Could you summarize what you do in the field for research?
My current research is focusing on integrating the field of One Health into my snow leopard work within western Mongolia. Partnering with Green Initiative NGO, Dr. Jan Janecka from Duquesne University, and an infectious disease physician, my new multi-disciplinary team is investigating the risk of diseases in snow leopards that can be transmitted through livestock, and can also infect herders.
In other projects in the past I’ve partnered with Irbis Mongolia Center, and the Mongolian Academy of Sciences to study snow leopards in areas of western Mongolia where there is very little to no data on their population. Signs of the cats, such as scat (which are analyzed for genetics), tracks, and scrapes are recorded, while camera traps are set to acquire images of individual cats. Another aspect of my research was to interview herders in order to gather information on livestock losses and determine attitudes towards snow leopards.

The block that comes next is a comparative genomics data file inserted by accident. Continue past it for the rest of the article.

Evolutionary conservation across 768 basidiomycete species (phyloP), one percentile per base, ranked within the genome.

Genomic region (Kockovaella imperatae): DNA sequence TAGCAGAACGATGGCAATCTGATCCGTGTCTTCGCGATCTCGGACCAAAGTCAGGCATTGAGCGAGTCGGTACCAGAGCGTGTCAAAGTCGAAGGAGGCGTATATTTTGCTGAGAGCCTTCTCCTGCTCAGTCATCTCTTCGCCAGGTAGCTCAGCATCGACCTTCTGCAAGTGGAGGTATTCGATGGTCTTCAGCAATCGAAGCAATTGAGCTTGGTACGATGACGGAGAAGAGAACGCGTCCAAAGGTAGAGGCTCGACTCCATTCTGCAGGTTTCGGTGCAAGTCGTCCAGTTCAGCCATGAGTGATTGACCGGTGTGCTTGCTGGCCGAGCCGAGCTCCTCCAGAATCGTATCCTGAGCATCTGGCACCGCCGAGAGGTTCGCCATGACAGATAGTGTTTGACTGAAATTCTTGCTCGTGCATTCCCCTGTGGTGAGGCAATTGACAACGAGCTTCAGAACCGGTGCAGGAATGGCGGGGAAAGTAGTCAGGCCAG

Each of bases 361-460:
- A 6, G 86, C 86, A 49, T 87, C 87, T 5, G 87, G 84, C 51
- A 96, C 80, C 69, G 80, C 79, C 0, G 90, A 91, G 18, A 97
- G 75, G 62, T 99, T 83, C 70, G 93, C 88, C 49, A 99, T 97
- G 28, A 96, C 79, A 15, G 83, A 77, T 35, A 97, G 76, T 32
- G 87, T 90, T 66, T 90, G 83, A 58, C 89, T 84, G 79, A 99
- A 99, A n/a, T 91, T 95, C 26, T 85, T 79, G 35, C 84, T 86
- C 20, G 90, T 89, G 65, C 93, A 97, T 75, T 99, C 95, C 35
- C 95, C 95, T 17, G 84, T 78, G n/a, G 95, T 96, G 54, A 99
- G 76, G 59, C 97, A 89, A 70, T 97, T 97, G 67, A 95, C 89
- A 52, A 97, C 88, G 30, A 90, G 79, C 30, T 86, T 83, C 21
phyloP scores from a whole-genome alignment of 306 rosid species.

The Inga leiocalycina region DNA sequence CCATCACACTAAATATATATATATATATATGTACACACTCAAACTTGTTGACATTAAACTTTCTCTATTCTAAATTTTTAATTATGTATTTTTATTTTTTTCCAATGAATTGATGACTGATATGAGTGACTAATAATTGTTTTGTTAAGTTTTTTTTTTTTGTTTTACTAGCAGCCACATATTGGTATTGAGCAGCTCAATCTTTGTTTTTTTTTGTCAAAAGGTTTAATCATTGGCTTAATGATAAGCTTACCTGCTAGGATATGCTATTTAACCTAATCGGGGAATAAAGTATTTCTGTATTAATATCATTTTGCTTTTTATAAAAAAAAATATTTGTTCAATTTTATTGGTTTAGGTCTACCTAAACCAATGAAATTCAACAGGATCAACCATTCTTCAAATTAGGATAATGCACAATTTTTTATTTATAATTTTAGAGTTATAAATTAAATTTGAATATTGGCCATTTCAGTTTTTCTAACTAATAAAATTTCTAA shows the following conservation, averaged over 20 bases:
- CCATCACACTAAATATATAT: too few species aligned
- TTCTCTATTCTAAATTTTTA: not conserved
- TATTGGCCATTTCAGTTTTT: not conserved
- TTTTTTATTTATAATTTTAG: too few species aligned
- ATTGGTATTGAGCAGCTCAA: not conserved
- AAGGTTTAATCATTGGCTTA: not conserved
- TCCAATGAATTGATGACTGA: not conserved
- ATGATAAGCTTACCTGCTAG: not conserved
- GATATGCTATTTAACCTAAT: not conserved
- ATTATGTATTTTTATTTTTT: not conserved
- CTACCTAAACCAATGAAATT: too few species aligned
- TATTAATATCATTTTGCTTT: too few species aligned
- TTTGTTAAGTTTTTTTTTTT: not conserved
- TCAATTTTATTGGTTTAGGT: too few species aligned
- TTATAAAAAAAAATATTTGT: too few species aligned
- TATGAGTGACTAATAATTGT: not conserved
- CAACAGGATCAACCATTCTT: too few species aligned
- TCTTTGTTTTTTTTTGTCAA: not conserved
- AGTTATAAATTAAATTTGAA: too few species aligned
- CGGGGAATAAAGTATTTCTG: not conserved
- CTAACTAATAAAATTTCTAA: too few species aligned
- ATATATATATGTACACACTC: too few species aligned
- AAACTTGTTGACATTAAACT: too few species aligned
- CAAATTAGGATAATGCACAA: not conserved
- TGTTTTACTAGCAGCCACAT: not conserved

What does a typical field day look like?
The best time of year to study snow leopards is during the winter months. Snow makes finding tracks easier, it’s around breeding season for the cats, so they are more active, and conflicts with herder is higher because they settle their camps at the base of mountains where sleeping livestock become a buffet. However, winter is also the harshest season to endure. Average daytime temperatures can be anywhere between -20 – -35°C, while nighttime temperatures drop to -40° or even -50°. After waking up from my hoarfrost coated sleeping bag cocoon, my first thought is to get warm. I dawn more layers and start the fire in the stove. Days are short, so by the time the sun rises enough to provide light and warm the land a bit, it’s already close to noon.